Summer vacation as a retired physician

Like all children, I looked forward to July and August. It was a magical time I daydreamed about through the winter months.

Summer was a time of endless possibilities. No school, no deadlines, no stress.  The dreaded alarm clock was banished to the night table drawer. With no homework due, no papers to be written, and no tests looming, all that lay ahead was fun and relaxation. The hardest decision each morning was how to spend the day. Swimming? Reading? Visiting friends? I reveled in it.

As an adult, vacations became shorter, restricted by my medical career. Still, summer plans were made each year. Even if only three weeks, it was still precious time not to be wasted. Bucket list dreams needed to be fulfilled.

Soon, priorities changed. Now It was about bonding time and memory making for my daughter. The beach. Camping. Educational trips. My personal dreams were put on hold.

The rude shock of being invited to join the AARP signaled the beginning of a new phase of my life. Retirement loomed in the not too distant future.

As a kid, summer vacation didn’t loom. It beckoned. Now, the thought of having nothing but free time for the rest of my life, was, in some ways, more stressful than continuing to work. Aside from the economic issues, the loss of structure left me with a vacuum to fill. And anxiety.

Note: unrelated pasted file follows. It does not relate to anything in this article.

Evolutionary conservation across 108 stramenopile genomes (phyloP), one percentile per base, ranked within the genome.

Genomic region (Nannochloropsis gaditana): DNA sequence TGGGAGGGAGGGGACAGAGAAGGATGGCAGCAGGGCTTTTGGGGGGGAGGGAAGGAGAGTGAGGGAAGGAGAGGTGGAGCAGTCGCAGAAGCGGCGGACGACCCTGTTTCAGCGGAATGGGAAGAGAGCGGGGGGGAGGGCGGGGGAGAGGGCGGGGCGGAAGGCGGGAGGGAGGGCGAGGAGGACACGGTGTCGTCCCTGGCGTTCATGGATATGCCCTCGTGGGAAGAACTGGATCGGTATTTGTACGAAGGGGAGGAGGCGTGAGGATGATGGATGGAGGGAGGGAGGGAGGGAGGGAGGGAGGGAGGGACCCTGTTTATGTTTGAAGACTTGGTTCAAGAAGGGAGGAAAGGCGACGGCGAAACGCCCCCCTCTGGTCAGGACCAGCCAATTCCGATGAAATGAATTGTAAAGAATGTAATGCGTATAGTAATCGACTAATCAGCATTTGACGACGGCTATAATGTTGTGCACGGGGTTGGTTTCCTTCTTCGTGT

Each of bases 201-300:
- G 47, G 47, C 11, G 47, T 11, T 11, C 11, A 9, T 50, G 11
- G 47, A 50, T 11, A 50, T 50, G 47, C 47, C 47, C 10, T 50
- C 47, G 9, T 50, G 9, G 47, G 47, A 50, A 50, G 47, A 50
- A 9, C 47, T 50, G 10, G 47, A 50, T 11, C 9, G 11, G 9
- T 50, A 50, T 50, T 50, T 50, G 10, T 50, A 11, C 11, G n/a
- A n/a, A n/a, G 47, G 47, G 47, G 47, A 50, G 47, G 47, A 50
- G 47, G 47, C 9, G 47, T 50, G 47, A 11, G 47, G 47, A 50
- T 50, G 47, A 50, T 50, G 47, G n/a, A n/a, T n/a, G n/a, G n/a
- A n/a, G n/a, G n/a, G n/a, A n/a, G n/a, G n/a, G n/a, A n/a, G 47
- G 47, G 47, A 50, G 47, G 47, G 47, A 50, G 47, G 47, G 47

I remember my mixed feelings when I closed my exam room door behind me for the last time. Unreality. This is it. End of an era. Sad. Empty. I made it! I’m free! My retirement suddenly stretched out in front of me like an endless summer. No more night call. No more weekends No more responsibility.

I embraced it joyfully for two years. No alarm clock. No deadlines. No hurry. I shopped ‘til I dropped.

Then I woke one morning and looked in the mirror.

Now what?

I wasn’t finished yet. I had more work to do.

Judy Salz is an internal medicine physician.

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